The ringed seal (Pusa hispida) is a pagophilic seal species with a life cycle closely associated with the sea ice and also the key prey species for the polar bear (Ursus maritimus). Global warming is rapidly diminishing the extent of summer sea ice in the Arctic, greatly reducing habitat availability for ringed seals and indirectly influencing the prey availability for polar bears. Predicting the effects of climate change on the abundance of ringed seals is essential for effective long-term management, but is challenging due to the complex relationship between climate change and ecological dynamics. Understanding how the historical population dynamics of ringed seals have responded to past climate may provide insights into the responses to current and future climate changes. In this study we have employed the Bayesian skyline plots, a coalescence-based method for inference of historical population dynamics, using mitochondrial DNA control region nucleotide sequences collected from ringed seals and polar bears at the Svalbard. Our analysis revealed a pattern of population expansion followed by contraction in ringed seals, suggesting a possible correlation with historical sea ice dynamics. Preliminary results from the polar bear suggest a correlation with ringed seal population dynamics. Additional on-going data analyses of a large number of high-resolution SNPs will add further rigor to our study. Our findings have implications for conservation of ringed seal and polar bear, in addition to providing insights into the evolutionary ecology of key polar marine mammals in the Arctic.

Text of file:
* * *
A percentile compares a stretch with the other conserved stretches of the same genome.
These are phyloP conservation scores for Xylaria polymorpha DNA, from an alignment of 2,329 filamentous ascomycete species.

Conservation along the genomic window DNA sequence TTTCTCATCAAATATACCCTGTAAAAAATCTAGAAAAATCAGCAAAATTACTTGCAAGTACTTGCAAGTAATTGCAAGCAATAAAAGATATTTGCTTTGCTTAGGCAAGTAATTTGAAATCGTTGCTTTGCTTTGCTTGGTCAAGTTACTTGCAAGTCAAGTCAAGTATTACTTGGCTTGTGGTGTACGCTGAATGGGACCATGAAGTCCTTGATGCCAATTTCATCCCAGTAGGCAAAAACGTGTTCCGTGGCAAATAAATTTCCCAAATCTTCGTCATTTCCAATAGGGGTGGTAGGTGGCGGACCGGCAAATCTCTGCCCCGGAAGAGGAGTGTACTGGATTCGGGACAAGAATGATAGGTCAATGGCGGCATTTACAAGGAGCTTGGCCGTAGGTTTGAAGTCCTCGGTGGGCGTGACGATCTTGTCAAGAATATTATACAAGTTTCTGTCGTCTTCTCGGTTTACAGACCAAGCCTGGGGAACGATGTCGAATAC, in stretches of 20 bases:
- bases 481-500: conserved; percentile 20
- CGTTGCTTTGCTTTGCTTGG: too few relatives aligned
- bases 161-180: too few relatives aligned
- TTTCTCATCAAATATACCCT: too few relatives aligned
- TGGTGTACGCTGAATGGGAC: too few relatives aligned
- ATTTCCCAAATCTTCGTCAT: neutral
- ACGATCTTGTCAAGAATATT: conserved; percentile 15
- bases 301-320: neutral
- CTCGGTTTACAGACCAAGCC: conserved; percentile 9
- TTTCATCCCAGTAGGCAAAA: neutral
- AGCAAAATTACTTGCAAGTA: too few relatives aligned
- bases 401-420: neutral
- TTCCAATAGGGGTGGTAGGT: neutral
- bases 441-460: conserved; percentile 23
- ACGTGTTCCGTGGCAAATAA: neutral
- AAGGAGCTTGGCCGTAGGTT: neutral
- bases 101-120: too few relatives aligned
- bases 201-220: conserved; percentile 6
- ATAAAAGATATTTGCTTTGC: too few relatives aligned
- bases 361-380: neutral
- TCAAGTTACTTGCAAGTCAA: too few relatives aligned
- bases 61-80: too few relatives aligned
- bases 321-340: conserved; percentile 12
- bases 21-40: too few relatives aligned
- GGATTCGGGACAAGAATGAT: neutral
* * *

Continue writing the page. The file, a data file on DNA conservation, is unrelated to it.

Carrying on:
|Status||Published - 9-apr.-2013|
|Evenement||27th Conference of the European Cetacean Society: Interdisciplinary approaches in the study of marine mammals - |
Duur: 8-apr.-2013 → 10-apr.-2013
|Conference||27th Conference of the European Cetacean Society|
|Periode||08/04/2013 → 10/04/2013|